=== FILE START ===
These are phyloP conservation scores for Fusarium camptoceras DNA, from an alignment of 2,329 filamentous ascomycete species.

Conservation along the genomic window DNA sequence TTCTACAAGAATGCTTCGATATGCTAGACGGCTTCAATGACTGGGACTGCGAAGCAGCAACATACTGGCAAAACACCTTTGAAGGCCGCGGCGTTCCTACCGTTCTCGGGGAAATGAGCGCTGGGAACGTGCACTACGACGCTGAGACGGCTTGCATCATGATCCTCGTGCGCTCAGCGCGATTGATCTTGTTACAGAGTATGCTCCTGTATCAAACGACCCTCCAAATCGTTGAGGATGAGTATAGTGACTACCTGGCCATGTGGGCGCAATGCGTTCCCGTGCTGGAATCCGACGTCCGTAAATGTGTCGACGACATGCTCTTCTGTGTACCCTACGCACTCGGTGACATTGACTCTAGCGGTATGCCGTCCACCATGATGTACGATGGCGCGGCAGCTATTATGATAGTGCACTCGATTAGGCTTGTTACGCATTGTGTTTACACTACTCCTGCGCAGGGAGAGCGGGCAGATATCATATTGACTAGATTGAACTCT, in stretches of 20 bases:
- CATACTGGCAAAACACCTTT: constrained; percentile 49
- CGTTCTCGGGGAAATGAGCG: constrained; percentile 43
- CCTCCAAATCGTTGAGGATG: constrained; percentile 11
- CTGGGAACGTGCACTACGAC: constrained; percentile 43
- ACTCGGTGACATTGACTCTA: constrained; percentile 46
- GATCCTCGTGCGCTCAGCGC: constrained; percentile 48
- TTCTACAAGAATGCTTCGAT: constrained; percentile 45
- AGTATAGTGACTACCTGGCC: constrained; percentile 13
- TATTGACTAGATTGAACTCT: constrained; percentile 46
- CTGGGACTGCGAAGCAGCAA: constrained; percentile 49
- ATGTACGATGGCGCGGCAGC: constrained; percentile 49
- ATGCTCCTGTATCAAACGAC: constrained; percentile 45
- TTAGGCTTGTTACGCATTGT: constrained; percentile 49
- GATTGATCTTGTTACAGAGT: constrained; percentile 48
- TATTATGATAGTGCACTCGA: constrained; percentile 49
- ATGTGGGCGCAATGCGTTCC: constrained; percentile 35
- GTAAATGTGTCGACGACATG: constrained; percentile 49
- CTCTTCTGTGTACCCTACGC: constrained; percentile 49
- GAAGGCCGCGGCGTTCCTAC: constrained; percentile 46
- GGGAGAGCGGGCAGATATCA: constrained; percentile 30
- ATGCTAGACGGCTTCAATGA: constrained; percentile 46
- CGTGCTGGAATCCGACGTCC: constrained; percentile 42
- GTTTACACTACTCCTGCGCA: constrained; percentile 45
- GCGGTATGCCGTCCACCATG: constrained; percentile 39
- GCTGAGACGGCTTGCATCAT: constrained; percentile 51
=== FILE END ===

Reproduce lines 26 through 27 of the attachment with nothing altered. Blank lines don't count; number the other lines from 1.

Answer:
- GCGGTATGCCGTCCACCATG: constrained; percentile 39
- GCTGAGACGGCTTGCATCAT: constrained; percentile 51